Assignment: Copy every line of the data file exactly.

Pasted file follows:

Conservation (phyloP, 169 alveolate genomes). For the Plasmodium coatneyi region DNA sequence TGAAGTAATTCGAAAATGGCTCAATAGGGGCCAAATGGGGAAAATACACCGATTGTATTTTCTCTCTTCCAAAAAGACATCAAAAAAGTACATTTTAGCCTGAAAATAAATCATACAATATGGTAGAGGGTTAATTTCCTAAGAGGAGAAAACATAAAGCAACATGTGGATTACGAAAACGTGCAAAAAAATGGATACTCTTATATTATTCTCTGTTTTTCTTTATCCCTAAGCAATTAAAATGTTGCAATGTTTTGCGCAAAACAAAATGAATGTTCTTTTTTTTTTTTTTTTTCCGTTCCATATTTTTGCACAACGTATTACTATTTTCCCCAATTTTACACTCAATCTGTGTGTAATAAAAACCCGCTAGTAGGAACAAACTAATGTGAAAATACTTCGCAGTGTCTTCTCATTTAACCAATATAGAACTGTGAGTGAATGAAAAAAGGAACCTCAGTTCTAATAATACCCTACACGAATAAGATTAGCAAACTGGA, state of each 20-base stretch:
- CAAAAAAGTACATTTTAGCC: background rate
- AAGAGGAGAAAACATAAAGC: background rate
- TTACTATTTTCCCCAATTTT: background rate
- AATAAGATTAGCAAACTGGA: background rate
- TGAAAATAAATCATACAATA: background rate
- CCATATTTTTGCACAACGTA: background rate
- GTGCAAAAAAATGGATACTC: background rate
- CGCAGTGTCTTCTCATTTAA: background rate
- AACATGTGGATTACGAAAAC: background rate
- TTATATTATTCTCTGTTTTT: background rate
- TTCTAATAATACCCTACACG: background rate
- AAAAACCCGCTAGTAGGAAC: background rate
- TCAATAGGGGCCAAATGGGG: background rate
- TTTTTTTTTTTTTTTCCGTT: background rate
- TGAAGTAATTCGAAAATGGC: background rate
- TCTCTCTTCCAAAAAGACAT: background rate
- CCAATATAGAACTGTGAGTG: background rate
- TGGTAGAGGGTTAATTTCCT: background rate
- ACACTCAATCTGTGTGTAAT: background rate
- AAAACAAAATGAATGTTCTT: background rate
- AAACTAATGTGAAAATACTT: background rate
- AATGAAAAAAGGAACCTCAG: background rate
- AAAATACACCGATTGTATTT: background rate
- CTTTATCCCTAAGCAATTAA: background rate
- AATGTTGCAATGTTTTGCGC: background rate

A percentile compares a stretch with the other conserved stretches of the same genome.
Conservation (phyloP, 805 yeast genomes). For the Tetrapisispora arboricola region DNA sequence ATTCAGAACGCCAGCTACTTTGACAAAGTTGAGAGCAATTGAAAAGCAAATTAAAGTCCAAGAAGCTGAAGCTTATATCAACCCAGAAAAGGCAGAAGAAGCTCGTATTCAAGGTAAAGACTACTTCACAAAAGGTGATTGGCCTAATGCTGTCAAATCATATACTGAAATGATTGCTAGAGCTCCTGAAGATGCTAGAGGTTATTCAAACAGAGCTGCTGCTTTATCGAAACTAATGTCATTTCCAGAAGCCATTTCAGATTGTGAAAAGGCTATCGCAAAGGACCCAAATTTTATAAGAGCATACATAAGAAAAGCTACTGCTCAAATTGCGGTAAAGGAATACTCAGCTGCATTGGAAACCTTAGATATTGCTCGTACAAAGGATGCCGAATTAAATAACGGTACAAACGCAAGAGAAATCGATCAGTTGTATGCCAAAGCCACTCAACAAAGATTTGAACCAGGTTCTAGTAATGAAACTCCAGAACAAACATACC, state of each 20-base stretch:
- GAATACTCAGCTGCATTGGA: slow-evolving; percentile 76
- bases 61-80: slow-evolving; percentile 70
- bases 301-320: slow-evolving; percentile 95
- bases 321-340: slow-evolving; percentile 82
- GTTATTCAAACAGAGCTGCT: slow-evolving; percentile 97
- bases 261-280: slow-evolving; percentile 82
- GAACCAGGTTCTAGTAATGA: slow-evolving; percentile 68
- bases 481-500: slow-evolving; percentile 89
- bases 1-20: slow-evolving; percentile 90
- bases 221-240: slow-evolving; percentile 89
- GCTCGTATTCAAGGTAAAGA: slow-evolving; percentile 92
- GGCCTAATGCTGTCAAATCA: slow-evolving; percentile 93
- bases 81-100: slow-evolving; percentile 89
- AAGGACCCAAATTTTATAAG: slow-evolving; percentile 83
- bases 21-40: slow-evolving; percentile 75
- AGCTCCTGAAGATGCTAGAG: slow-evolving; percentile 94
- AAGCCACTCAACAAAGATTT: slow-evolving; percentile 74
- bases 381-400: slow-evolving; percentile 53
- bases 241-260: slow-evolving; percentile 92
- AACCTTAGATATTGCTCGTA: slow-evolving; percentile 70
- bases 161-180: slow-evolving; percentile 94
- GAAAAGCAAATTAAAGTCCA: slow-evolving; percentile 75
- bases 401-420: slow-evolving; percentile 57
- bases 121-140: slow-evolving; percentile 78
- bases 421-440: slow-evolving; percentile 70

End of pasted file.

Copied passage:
Conservation (phyloP, 169 alveolate genomes). For the Plasmodium coatneyi region DNA sequence TGAAGTAATTCGAAAATGGCTCAATAGGGGCCAAATGGGGAAAATACACCGATTGTATTTTCTCTCTTCCAAAAAGACATCAAAAAAGTACATTTTAGCCTGAAAATAAATCATACAATATGGTAGAGGGTTAATTTCCTAAGAGGAGAAAACATAAAGCAACATGTGGATTACGAAAACGTGCAAAAAAATGGATACTCTTATATTATTCTCTGTTTTTCTTTATCCCTAAGCAATTAAAATGTTGCAATGTTTTGCGCAAAACAAAATGAATGTTCTTTTTTTTTTTTTTTTTCCGTTCCATATTTTTGCACAACGTATTACTATTTTCCCCAATTTTACACTCAATCTGTGTGTAATAAAAACCCGCTAGTAGGAACAAACTAATGTGAAAATACTTCGCAGTGTCTTCTCATTTAACCAATATAGAACTGTGAGTGAATGAAAAAAGGAACCTCAGTTCTAATAATACCCTACACGAATAAGATTAGCAAACTGGA, state of each 20-base stretch:
- CAAAAAAGTACATTTTAGCC: background rate
- AAGAGGAGAAAACATAAAGC: background rate
- TTACTATTTTCCCCAATTTT: background rate
- AATAAGATTAGCAAACTGGA: background rate
- TGAAAATAAATCATACAATA: background rate
- CCATATTTTTGCACAACGTA: background rate
- GTGCAAAAAAATGGATACTC: background rate
- CGCAGTGTCTTCTCATTTAA: background rate
- AACATGTGGATTACGAAAAC: background rate
- TTATATTATTCTCTGTTTTT: background rate
- TTCTAATAATACCCTACACG: background rate
- AAAAACCCGCTAGTAGGAAC: background rate
- TCAATAGGGGCCAAATGGGG: background rate
- TTTTTTTTTTTTTTTCCGTT: background rate
- TGAAGTAATTCGAAAATGGC: background rate
- TCTCTCTTCCAAAAAGACAT: background rate
- CCAATATAGAACTGTGAGTG: background rate
- TGGTAGAGGGTTAATTTCCT: background rate
- ACACTCAATCTGTGTGTAAT: background rate
- AAAACAAAATGAATGTTCTT: background rate
- AAACTAATGTGAAAATACTT: background rate
- AATGAAAAAAGGAACCTCAG: background rate
- AAAATACACCGATTGTATTT: background rate
- CTTTATCCCTAAGCAATTAA: background rate
- AATGTTGCAATGTTTTGCGC: background rate

A percentile compares a stretch with the other conserved stretches of the same genome.
Conservation (phyloP, 805 yeast genomes). For the Tetrapisispora arboricola region DNA sequence ATTCAGAACGCCAGCTACTTTGACAAAGTTGAGAGCAATTGAAAAGCAAATTAAAGTCCAAGAAGCTGAAGCTTATATCAACCCAGAAAAGGCAGAAGAAGCTCGTATTCAAGGTAAAGACTACTTCACAAAAGGTGATTGGCCTAATGCTGTCAAATCATATACTGAAATGATTGCTAGAGCTCCTGAAGATGCTAGAGGTTATTCAAACAGAGCTGCTGCTTTATCGAAACTAATGTCATTTCCAGAAGCCATTTCAGATTGTGAAAAGGCTATCGCAAAGGACCCAAATTTTATAAGAGCATACATAAGAAAAGCTACTGCTCAAATTGCGGTAAAGGAATACTCAGCTGCATTGGAAACCTTAGATATTGCTCGTACAAAGGATGCCGAATTAAATAACGGTACAAACGCAAGAGAAATCGATCAGTTGTATGCCAAAGCCACTCAACAAAGATTTGAACCAGGTTCTAGTAATGAAACTCCAGAACAAACATACC, state of each 20-base stretch:
- GAATACTCAGCTGCATTGGA: slow-evolving; percentile 76
- bases 61-80: slow-evolving; percentile 70
- bases 301-320: slow-evolving; percentile 95
- bases 321-340: slow-evolving; percentile 82
- GTTATTCAAACAGAGCTGCT: slow-evolving; percentile 97
- bases 261-280: slow-evolving; percentile 82
- GAACCAGGTTCTAGTAATGA: slow-evolving; percentile 68
- bases 481-500: slow-evolving; percentile 89
- bases 1-20: slow-evolving; percentile 90
- bases 221-240: slow-evolving; percentile 89
- GCTCGTATTCAAGGTAAAGA: slow-evolving; percentile 92
- GGCCTAATGCTGTCAAATCA: slow-evolving; percentile 93
- bases 81-100: slow-evolving; percentile 89
- AAGGACCCAAATTTTATAAG: slow-evolving; percentile 83
- bases 21-40: slow-evolving; percentile 75
- AGCTCCTGAAGATGCTAGAG: slow-evolving; percentile 94
- AAGCCACTCAACAAAGATTT: slow-evolving; percentile 74
- bases 381-400: slow-evolving; percentile 53
- bases 241-260: slow-evolving; percentile 92
- AACCTTAGATATTGCTCGTA: slow-evolving; percentile 70
- bases 161-180: slow-evolving; percentile 94
- GAAAAGCAAATTAAAGTCCA: slow-evolving; percentile 75
- bases 401-420: slow-evolving; percentile 57
- bases 121-140: slow-evolving; percentile 78
- bases 421-440: slow-evolving; percentile 70